into the bicycle riding area of a long
stretch of Highway 101.
(Photo: Jeff Smith)
A recent repaving job by the Oregon Department of Transportation on the popular Oregon Coast Bike Route on Highway 101 between Yachats and Florence has raised eyebrows among veteran bike tourers, transportation department staffers, and national bicycle advocacy organizations.
It all started with an email sent yesterday from Jeff Smith, a veteran Portland Bureau of Transportation employee and a bike touring enthusiast, to ODOT’s Bicycle and Pedestrian Coordinator Sheila Lyons. Smith — who sent the message from his personal email account and not as a PBOT employee — included a photo and a detailed description of what he called an “extremely annoying at best and dangerous at worst” section of repaving.
According to Smith, a 25-mile section of the popular Oregon Coast Bike Route from Yachats south to Florence has been re-constructed with a new layer of pavement that abruptly ends just a few feet past the fog line. Here’s more from Smith’s email:
“This represents a condition that, I’m very sorry to say, was the rule rather than the exception. Where there was a 3′ to 4′ shoulder the new paving went to about 1.5′ to 2′ over the fog line, leaving an edge that was very inconveniently in the middle of the shoulder. To make matters worse the edge between the new and old asphalt often appeared to be abrupt enough that I didn’t want to ride over it, or anywhere near it. Again, this was not an isolated occurrence; it went on intermittently for many miles.”
Here’s a larger photo:
This is a huge issue because the Oregon Coast Bike Route is one of the premier bicycle touring destinations in the world. Last month the Adventure Cycling Association reported on a new bike-friendly camping area at the Port of Siuslaw campground in Florence. According to ACA, 5,000 people ride bicycles through Florence each year.
Smith’s email went on to express his extreme dismay that ODOT crews would so blatantly disregard bicycle safety during this project. “I am gobsmacked by how unutterably inept this paving work is on the part of ODoT,” he wrote, “This is not a low traffic, low cyclist use roadway. This is the Oregon Coast Highway; it has heavy summer traffic, and many people come from all around the U.S. and the world to bicycle along it. Travel Oregon promotes it a premier cycling destination. The Oregon State Parks are some of the finest anywhere, with excellent hiker/biker campsites. The magical reputation of bicycling the Oregon Coast Highway precedes it, but after experiencing this I wonder how many riders come away with the feeling that it’s been completely over-hyped and under-served.”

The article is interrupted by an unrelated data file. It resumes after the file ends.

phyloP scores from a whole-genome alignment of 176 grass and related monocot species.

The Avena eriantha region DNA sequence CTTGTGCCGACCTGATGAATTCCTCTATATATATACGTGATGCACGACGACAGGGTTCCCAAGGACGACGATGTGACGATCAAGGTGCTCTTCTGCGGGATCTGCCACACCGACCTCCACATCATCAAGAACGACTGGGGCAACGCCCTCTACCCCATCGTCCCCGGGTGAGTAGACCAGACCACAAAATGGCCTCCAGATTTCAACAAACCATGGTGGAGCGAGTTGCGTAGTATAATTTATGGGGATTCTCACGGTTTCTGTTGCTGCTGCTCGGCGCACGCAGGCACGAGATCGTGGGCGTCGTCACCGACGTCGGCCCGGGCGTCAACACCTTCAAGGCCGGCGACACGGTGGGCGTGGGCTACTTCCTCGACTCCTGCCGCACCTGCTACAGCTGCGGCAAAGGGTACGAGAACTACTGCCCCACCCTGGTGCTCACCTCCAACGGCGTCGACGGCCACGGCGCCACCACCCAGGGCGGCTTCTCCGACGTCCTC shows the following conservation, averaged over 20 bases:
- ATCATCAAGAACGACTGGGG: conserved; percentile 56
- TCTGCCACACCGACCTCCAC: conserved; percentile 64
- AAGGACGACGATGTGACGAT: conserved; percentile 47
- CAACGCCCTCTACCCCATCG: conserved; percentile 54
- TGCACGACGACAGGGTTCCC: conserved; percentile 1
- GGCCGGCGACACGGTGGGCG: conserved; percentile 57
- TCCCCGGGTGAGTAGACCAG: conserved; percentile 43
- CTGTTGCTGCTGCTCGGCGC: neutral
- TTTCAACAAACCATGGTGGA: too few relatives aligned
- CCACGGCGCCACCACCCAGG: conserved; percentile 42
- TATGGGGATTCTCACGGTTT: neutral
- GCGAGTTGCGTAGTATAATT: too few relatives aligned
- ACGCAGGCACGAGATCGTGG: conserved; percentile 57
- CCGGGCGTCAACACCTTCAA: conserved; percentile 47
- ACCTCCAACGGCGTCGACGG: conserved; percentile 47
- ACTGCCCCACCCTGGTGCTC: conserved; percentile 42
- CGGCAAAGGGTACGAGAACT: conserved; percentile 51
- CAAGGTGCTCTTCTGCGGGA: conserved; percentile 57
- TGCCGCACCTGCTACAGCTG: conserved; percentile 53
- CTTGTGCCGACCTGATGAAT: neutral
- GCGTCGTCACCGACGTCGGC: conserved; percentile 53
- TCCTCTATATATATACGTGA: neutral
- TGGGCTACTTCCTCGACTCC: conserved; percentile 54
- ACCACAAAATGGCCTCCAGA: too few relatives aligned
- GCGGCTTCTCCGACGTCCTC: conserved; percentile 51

With decades of experience in the transportation field, Smith’s email went out to some key movers-and-shakers across the state, including ODOT personnel, and the response was almost immediate.
Ken Dennis, the Chairman of the Newport and Lincoln County Bicycle and Pedestrian Committees and President of the Yaquina Wheels Bike Club said what ODOT did with this paving project, “could almost be construed as illegal because it’s taken something away from an existing roadway and has indeed made it a very unsafe place to ride a bicycle.” “Imagine, if you will,” Dennis continued in a “reply all” email, “a bicycle tourist with a fully loaded bike having to negotiate this shoulder. I think it puts them in a perilous position that could easily cause a loss of control that could send them into approaching traffic.”
Andy Clarke, President of the League of American Bicyclists, was also cc’d on Smith’s email. He responded by writing, “Let me know if there is anything we need to be doing from a national level…this is a major [inter]national resource after all.”
A spokesperson from the Adventure Cycling Association also responded by saying she’d loop in the organization’s Travel Initiatives Director Ginny Sullivan.
Eight hours after Smith’s email was sent, ODOT’s Northwest Region Manager Sonny Chickering responded. “I want to thank you for bringing this paving issue to my attention so that it can be reviewed, discussed and addressed.” Chickering said he’s scheduled a conference call for today to discuss the issue with his district managers and said we can expect an update from ODOT about how they intend to address the situation by the middle of next week, “with further updates as warranted until the issue is resolved.”
We’re glad to see quick attention to this issue from ODOT — especially since hundreds of people will be riding on it in a few weeks as part of the Amgen People’s Coast Classic Ride. In a larger context, we’ve had the poor cycling conditions on the Coast Route on our radar for many years. For being such an important and famous road for bicycle touring, it’s shocking how many safety issues exist on it. This repaving work also comes from an agency that has attempted to paint itself as much more sensitive to biking and walking in recent years.
I was already planning to do the People’s Coast Classic Ride next month and I look forward to taking a first-hand look at these issues. Stay tuned.